For example, even with a credit score as low as 500, you can qualify for certain kinds of FHA mortgages.
What Happens if you Default on a Secured Loan?
The lender will have the legal right, as per the agreement you signed with them, to take possession of your collateral if you default on a secured loan. If you default on your mortgage, the bank will foreclose your house while defaulting on your car loan means the lender can repossess your car.
If you do not repay your debt, it can negatively affect your credit score and credit history. This applies for all kinds of debt, including your mortgage, car loan and other types of secured loans.
Defaulting on your secured loan can be especially bad since the default stays on your credit report and can continue affecting your score for a long time.
For example, foreclosure and repossession history stays on your credit report for seven years even if their impact on your credit score diminishes over time.
What is an Unsecured Loan?
An unsecured loan is not attached to any collateral. The lender will only have the assurance that you will repay the debt by your creditworthiness and your word. Common types of unsecured loans include student loans and personal loans. Another unsecured loan example is credit cards, also known as revolving credit, where you borrow and repay the borrowed amount monthly.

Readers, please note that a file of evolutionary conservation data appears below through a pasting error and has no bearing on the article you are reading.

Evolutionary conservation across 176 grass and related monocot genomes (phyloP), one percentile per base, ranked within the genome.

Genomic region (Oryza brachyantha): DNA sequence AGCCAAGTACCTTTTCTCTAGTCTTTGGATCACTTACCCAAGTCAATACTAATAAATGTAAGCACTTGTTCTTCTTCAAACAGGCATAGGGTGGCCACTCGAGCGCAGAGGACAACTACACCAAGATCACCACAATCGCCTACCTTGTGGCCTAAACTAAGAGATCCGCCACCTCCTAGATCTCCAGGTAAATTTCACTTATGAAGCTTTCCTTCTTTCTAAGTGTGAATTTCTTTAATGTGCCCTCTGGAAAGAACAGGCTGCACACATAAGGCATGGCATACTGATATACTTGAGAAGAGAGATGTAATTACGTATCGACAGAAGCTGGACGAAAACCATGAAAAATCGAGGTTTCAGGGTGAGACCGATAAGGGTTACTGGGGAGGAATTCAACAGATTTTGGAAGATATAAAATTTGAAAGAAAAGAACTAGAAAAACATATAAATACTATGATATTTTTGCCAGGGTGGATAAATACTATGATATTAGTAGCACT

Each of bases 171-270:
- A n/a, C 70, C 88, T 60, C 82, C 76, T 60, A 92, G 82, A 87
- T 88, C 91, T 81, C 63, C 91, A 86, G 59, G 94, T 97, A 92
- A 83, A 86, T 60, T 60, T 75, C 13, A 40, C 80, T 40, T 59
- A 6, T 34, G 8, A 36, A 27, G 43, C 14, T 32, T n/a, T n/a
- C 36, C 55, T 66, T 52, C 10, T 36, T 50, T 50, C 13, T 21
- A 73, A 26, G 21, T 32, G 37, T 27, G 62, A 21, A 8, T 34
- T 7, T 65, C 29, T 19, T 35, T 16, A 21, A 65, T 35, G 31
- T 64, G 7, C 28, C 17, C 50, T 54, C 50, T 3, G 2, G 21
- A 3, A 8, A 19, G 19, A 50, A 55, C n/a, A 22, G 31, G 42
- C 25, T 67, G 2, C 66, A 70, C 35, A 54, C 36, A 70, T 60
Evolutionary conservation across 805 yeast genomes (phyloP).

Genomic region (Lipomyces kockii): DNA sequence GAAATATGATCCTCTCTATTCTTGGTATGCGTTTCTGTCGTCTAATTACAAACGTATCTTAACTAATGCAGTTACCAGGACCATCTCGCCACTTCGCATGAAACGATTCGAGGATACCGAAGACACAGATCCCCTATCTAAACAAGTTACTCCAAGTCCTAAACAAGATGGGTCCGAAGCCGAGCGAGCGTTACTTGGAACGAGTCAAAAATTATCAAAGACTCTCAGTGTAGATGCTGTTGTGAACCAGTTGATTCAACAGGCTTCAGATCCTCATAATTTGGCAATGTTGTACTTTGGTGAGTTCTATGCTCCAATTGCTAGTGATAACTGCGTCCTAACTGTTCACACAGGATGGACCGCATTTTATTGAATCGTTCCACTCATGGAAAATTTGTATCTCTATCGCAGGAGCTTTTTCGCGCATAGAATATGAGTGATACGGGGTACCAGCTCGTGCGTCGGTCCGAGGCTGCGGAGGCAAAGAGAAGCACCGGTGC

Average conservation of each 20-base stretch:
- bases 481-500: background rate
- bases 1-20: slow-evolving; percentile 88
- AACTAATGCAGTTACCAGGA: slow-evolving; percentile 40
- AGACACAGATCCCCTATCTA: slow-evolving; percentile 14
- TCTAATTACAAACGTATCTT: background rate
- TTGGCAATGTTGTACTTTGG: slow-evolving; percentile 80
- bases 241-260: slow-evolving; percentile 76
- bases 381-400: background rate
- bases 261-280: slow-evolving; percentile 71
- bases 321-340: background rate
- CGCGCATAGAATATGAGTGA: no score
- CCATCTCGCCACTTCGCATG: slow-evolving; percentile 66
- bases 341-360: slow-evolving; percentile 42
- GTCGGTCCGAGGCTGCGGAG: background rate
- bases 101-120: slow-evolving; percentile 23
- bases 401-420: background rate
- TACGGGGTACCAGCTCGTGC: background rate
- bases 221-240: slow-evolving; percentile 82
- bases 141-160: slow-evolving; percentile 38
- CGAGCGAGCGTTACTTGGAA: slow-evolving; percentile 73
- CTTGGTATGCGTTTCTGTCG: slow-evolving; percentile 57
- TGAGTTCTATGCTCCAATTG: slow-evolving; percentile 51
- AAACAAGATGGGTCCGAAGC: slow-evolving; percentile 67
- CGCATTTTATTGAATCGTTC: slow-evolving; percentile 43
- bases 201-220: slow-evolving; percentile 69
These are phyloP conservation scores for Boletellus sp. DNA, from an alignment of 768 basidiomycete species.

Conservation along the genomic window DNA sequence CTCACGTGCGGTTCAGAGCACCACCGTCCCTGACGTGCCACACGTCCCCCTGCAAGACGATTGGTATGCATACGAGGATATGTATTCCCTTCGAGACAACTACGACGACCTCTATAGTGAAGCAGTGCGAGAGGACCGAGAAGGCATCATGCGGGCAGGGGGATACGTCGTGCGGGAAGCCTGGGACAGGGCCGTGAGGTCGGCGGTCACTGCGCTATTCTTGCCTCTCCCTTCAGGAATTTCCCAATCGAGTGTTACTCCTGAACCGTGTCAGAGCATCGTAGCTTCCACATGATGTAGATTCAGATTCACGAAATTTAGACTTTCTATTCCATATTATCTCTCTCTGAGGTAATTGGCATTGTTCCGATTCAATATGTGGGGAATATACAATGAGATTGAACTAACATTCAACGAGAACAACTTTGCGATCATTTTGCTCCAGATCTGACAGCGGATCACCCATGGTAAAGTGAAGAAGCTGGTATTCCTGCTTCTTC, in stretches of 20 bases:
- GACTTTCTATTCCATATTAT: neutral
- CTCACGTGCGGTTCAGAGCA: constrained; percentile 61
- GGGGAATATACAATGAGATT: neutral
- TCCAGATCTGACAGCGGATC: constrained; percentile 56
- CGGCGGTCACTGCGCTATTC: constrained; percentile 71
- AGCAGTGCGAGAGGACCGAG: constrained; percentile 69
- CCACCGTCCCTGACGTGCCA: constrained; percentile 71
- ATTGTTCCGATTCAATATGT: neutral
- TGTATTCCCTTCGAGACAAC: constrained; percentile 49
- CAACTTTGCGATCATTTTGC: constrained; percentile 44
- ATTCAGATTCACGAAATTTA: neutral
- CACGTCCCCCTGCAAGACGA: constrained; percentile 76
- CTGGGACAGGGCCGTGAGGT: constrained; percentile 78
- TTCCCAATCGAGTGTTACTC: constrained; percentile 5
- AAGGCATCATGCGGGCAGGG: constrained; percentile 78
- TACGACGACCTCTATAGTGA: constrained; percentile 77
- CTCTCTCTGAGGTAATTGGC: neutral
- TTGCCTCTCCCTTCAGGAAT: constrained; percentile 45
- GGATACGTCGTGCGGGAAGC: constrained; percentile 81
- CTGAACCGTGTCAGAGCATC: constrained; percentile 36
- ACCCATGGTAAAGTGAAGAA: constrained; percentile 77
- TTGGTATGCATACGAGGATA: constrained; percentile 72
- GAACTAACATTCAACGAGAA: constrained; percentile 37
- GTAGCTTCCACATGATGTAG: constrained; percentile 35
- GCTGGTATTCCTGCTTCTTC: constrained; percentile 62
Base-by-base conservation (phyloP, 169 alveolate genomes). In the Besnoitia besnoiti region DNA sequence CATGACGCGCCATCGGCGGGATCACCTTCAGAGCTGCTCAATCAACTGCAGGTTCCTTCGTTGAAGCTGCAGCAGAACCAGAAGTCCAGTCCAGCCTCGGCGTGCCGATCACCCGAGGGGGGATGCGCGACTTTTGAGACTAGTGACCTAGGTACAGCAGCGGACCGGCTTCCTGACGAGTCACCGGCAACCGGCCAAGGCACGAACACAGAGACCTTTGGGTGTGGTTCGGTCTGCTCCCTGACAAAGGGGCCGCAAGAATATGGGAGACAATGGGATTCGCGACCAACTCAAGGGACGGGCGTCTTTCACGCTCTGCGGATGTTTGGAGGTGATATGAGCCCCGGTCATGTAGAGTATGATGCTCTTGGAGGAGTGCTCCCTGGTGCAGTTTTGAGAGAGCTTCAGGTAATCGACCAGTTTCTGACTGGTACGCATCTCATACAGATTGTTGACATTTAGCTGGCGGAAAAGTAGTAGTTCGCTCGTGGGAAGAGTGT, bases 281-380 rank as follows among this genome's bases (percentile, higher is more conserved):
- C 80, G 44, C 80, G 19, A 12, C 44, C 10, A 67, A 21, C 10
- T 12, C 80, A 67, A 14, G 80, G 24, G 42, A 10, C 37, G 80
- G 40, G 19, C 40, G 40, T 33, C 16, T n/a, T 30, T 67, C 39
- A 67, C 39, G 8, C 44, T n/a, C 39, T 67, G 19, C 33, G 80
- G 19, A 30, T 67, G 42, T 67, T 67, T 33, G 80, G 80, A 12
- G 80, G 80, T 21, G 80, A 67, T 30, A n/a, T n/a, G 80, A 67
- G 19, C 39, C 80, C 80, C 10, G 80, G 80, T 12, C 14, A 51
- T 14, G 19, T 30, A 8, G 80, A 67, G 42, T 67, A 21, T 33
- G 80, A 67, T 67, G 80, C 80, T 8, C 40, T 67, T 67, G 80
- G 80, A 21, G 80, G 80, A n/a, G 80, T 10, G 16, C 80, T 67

How do Unsecured Loans Work?
Just like with a secured loan, taking out an unsecured loan means you and the lender agree to certain terms for repayment which will include an interest rate and the time you will have to pay back the debt. However, since there is no collateral for lenders to claim if you end up defaulting on the loan, unsecured loans are considered to be higher risk for lenders.
In order to qualify for an unsecured loan, you are required to have a good credit standing and a high credit score. It might be more difficult to get approved for an unsecured loan and there is a chance that the loan might come with a higher interest rate and less favorable terms.
What Happens if you Default on an Unsecured Loan?